St. Mary's Law Journal


Campaign finance remains a perennial issue, because contributions and expenditures define the political campaigns which shape our democracy. While a majority of the American public supports limiting campaign spending, campaign finance reform remains near the bottom of most voters’ priorities. Reformers have called the lack of the public’s interest “[o]ne of the persistent mysteries of campaign finance reform.” Citizens United v. F.E.C. focused national attention on the role of money in politics. Citizens United evoked such strong reactions, because it represents the two competing versions of the concept of freedom of speech: “free speech as serving liberty” and “free speech as serving equality.” The case created tension between legal thinkers who accept the Court’s narrow framing of the government’s compelling interest and those who believe the Court should recognize the government has other compelling interests which support regulation of speech. The Founding Fathers sold the Constitution on the promise that every qualified American may seek to govern their democracy. Unfortunately, the massive influx of money into the political system, due largely to Citizens United, has made it nearly impossible for the average American to seek federal office. Congress must correct the course to bring laws back into alignment with that vision.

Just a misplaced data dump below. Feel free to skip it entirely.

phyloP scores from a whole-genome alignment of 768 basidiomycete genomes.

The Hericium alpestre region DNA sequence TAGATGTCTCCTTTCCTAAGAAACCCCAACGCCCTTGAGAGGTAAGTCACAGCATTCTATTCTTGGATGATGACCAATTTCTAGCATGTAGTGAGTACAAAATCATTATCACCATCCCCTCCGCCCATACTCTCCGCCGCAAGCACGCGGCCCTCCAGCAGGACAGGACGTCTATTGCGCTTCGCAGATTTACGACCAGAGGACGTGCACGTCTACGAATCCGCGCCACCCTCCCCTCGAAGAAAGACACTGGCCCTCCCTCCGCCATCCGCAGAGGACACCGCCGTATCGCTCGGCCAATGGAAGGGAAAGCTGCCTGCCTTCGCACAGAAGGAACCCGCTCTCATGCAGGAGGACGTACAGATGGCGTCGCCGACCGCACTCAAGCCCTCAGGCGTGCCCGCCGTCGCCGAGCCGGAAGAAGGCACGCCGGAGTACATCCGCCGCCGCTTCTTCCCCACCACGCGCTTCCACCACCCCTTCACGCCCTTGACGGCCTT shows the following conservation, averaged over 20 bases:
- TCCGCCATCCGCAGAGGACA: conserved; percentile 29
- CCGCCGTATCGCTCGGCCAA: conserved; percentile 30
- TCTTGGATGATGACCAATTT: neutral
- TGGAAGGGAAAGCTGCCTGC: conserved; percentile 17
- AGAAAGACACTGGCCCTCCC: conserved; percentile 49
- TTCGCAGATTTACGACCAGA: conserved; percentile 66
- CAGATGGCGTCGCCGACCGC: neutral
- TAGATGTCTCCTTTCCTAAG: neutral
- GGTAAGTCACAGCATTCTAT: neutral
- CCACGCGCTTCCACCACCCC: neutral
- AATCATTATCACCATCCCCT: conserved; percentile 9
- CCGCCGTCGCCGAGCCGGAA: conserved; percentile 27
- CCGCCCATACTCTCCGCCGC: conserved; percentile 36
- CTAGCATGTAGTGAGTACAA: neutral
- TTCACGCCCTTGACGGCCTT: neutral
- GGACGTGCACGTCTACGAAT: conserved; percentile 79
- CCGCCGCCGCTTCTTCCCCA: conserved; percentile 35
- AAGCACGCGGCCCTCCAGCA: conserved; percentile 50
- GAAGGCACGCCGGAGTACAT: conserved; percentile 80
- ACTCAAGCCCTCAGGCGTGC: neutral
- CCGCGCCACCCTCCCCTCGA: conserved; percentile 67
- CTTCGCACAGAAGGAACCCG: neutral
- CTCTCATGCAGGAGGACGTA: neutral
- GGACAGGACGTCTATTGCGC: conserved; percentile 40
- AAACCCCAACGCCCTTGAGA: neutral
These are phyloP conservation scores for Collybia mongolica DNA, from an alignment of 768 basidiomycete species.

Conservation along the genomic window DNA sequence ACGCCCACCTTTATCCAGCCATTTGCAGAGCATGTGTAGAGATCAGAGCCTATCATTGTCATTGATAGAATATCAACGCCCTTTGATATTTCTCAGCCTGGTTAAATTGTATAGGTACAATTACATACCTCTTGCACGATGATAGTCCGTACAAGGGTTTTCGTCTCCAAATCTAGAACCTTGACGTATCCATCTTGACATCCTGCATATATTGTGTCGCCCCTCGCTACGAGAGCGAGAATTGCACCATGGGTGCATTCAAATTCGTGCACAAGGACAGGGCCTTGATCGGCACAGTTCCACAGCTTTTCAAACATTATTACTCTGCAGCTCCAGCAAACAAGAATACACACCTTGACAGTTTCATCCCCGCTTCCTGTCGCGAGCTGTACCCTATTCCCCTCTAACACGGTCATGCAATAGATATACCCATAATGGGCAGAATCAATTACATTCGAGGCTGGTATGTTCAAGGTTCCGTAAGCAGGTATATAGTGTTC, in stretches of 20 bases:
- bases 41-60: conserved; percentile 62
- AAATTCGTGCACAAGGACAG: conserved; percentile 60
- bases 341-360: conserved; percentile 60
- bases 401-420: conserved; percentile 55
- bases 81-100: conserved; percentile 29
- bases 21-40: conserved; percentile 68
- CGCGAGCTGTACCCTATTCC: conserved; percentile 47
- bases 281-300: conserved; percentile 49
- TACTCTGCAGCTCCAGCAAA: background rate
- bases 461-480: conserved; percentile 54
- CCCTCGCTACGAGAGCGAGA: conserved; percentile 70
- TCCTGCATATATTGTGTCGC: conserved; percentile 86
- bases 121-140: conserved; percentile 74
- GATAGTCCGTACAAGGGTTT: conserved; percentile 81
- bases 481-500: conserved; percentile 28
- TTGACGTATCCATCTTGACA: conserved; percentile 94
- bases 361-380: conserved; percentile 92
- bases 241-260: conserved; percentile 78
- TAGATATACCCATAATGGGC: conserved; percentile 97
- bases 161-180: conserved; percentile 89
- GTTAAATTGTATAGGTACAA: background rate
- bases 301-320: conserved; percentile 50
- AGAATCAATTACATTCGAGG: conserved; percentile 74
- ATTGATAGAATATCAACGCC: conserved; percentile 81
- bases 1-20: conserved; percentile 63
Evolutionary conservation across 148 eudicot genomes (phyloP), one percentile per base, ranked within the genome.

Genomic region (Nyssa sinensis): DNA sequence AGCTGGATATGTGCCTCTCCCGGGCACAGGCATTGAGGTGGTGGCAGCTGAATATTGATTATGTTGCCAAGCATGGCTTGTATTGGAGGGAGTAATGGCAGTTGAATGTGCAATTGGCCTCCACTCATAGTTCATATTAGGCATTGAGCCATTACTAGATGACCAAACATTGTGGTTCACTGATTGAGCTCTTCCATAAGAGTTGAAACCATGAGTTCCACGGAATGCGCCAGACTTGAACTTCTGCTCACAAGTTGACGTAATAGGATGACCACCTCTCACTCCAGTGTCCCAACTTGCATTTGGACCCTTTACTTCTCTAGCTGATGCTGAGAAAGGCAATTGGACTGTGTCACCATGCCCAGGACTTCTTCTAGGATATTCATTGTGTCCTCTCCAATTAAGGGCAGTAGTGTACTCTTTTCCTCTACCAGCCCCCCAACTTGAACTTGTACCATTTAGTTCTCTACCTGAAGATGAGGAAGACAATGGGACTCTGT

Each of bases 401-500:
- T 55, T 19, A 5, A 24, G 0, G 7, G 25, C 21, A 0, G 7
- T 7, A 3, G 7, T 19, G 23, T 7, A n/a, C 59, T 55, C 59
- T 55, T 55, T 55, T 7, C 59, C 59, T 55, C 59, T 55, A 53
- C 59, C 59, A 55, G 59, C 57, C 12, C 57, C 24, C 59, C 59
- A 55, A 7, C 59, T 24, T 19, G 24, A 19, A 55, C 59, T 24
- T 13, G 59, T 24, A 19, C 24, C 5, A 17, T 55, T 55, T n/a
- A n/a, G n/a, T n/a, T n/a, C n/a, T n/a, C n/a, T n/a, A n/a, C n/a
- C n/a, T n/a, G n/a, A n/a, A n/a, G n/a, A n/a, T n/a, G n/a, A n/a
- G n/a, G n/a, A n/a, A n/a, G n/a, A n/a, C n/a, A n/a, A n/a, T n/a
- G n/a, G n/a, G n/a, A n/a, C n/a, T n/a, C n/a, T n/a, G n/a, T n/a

St. Mary's University School of Law